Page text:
What are you looking for ?
Infinidat
Rubrik

R&D: Progress Toward Picosecond On-Chip Magnetic Memory

Offering perspective on prospects of ultrafast spintronics and opto-magnetism as pathway to high-performance, energy-efficient, and non-volatile embedded memory in digital IC applications

Applied Physics Letters has published an article written by Debanjan Polley, Lawrence Berkeley National Laboratory, 1 Cyclotron Road, Berkeley, California 94720, USA, and Department of Electrical Engineering and Computer Sciences, University of California, Berkeley, California 94720, USA, Akshay Pattabi, Department of Electrical Engineering and Computer Sciences, University of California, Berkeley, California 94720, USA, Jyotirmoy Chatterjee, Fraunhofer IPMS, An der Bartlake 5, 01109 Dresden, Germany, Sucheta Mondai, Department of Electrical Engineering and Computer Sciences, University of California, Berkeley, California 94720, USA, Kaushalya Jhuria, Lawrence Berkeley National Laboratory, 1 Cyclotron Road, Berkeley, California 94720, USA, and Université de Lorraine, CNRS, IJL, Nancy, France, Hanuman Singh, Department of Electrical Engineering and Computer Sciences, University of California, Berkeley, California 94720, USA, Jon Gorchon, Université de Lorraine, CNRS, IJL, Nancy, France, and Jeffrey Bokor, Lawrence Berkeley National Laboratory, 1 Cyclotron Road, Berkeley, California 94720, USA, and Department of Electrical Engineering and Computer Sciences, University of California, Berkeley, California 94720, USA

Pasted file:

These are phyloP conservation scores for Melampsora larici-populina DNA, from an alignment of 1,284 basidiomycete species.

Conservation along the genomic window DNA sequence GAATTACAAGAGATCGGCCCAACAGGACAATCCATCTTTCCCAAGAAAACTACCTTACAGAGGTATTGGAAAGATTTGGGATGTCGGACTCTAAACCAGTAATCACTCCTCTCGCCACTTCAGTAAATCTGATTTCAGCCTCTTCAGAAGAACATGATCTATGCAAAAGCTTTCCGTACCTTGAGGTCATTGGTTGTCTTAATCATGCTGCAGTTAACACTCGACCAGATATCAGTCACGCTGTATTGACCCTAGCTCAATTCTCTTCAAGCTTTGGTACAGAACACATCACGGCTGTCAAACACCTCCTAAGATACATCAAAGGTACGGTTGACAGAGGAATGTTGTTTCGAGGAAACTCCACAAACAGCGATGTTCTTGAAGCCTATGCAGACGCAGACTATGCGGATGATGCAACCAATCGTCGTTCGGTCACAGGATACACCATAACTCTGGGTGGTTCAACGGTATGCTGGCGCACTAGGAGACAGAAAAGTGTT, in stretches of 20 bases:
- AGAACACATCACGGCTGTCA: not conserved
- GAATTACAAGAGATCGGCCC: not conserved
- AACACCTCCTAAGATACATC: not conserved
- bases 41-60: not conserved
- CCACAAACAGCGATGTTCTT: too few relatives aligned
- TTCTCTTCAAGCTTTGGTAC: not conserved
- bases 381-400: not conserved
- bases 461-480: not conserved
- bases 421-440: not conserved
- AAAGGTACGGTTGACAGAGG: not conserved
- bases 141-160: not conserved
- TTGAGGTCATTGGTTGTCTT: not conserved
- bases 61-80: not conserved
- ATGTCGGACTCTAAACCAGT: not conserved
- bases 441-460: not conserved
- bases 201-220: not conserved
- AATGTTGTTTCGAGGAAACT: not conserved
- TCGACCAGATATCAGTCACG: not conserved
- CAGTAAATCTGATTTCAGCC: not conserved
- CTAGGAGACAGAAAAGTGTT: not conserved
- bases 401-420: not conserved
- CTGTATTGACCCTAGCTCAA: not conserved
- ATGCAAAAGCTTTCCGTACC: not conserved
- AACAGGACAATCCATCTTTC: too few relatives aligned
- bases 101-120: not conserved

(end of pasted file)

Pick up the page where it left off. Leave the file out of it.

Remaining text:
Abstract: We offer a perspective on the prospects of ultrafast spintronics and opto-magnetism as a pathway to high-performance, energy-efficient, and non-volatile embedded memory in digital integrated circuit applications. Conventional spintronic devices, such as spin-transfer-torque magnetic-resistive random-access memory (STT-MRAM) and spin–orbit torque MRAM, are promising due to their non-volatility, energy-efficiency, and high endurance. STT-MRAMs are now entering into the commercial market; however, they are limited in write speed to the nanosecond timescale. Improvement in the write speed of spintronic devices can significantly increase their usefulness as viable alternatives to the existing CMOS-based devices. In this article, we discuss recent studies that advance the field of ultrafast spintronics and opto-magnetism. An optimized ferromagnet–ferrimagnet exchange-coupled magnetic stack, which can serve as the free layer of a magnetic tunnel junction (MTJ), can be optically switched in as fast as ∼3 ps. Integration of ultrafast magnetic switching of a similar stack into an MTJ device has enabled electrical readout of the switched state using a relatively larger tunneling magnetoresistance ratio. Purely electronic ultrafast spin–orbit torque induced switching of a ferromagnet has been demonstrated using ∼6 ps long charge current pulses. We conclude our Perspective by discussing some of the challenges that remain to be addressed to accelerate ultrafast spintronics technologies toward practical implementation in high-performance digital information processing systems.

Acknowledgements
This work was supported by ASCENT, one of six centers in JUMP, a Semiconductor Research Corporation (SRC) program also sponsored by DARPA (instrumentation and data acquisition). This work was also supported by the Director, Office of Science, Office of Basic Energy Sciences, Materials Sciences and Engineering Division, of the U.S. Department of Energy under Contract No. DE-AC02–05-CH11231 within the Nonequilibrium Magnetic Materials Program (MSMAG) (theoretical analysis). We also acknowledge support by the National Science Foundation Center for Energy Efficient Electronics Science and the Berkeley Emerging Technology Research (BETR) Center (instrumentation and data acquisition).

Articles_bottom
Qnap
AIC
ATTO
OPEN-E